Beginning with a sonnet, written to her then-partner, Lewis, Mayer’s “poems transgress the seasons of two years” of freeing the language and getting cold in late 1970’s New England. In these poems domesticity is a gentle tyrant – shaping the days and the work while creating unique spaces for the mind to wander – can we ever write well whilst waiting for the milk to cool?
She writes in “The Marble Faun,” ticking back and forth between everything ever and the thing on the stove. This pendulum moved me, and I looked back at my own poetry, so mired in one small thought at a time, and felt like I had a chance to escape from a trap. It was the poem “Essay,” though, towards the end of the book, that I found the most productively unsettling. “I guess it’s too late to live on the farm/I guess it’s too late to move to a farm/I guess it’s too late to begin farming” she writes, and continues – I guess, I guess – fourteen straight lines of uncertainty. All of the poets who might have been farmers, or failed to be farmers, all of the anxiety about doing the “right” kind of work, a poem about poetry, which can so often be annoying, that stuck in my gut through its grasp and exploitation of the mundane. A poem in which language is not enough. Which, ahem, reminds me of why I care about theater – but I digress.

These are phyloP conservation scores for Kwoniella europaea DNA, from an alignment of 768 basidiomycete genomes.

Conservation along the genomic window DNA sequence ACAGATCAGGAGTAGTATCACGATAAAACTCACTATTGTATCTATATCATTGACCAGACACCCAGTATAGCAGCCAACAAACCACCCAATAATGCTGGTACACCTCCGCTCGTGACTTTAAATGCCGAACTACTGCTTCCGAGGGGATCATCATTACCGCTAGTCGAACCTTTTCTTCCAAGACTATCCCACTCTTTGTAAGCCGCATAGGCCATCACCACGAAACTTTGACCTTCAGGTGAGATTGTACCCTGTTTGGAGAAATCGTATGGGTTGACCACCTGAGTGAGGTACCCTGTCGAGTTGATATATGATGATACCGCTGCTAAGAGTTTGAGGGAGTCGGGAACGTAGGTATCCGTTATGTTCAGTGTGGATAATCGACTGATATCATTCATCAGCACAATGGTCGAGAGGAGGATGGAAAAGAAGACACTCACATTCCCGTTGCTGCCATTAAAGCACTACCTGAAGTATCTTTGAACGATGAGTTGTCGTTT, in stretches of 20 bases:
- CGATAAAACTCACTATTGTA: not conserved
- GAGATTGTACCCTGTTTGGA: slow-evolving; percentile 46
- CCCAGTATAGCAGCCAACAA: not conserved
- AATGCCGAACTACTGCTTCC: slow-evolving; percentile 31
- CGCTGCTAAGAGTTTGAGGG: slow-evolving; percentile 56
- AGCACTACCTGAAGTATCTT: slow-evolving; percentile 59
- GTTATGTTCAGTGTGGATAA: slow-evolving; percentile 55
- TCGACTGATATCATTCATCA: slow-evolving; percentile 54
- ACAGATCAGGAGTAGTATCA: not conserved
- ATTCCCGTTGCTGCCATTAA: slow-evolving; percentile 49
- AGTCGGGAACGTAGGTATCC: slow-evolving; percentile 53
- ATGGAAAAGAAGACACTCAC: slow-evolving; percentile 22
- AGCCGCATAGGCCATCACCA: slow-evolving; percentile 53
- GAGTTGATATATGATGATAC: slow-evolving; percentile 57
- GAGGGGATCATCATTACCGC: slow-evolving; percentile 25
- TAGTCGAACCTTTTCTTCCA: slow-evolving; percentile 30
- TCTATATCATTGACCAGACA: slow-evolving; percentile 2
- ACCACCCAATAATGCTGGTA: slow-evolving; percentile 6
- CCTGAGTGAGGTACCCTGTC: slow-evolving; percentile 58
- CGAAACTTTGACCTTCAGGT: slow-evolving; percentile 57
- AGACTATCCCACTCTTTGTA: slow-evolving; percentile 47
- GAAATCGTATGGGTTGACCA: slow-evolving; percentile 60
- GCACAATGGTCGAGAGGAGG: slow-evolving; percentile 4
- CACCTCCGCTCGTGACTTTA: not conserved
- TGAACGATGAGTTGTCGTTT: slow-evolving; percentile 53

I could probably write about The Golden Book of Words forever (along with “Midwinter Day,” Mayer’s epic poem from the same period), but I fear that it wouldn’t feel terribly interesting. As director of the St. Mark’s Poetry Project in the 1980’s, Mayer taught “Experiments in Poetry” workshops, in which she encouraged participants to do things like “systematically derange the language.” It would be more fitting, I think, to write about these poems using only prepositional phrases, as she suggested, or perhaps using only letters that looked a certain way. Fortunately, everything I’ve ever tried to express about these poems in any sweaty late-night essays I’ve ever tried to write was immediately and completely communicated when I first read a few of them aloud to Piehole last January. We were meeting for a bit of a lazy Sunday book club at the time, looking for materials and flinging everything we’d ever enjoyed into the room. It was cold, and I brought in my copy of The Golden Book of Words. We’d just finished reading a Nathaniel Hawthorne short story, and we noticed a Hawthorne quote at the beginning of one of Mayer’s poems, “Lookin Like Areas of Kansas” – it simply said “We had our first cucumber yesterday.” We felt like we had a puzzle to solve.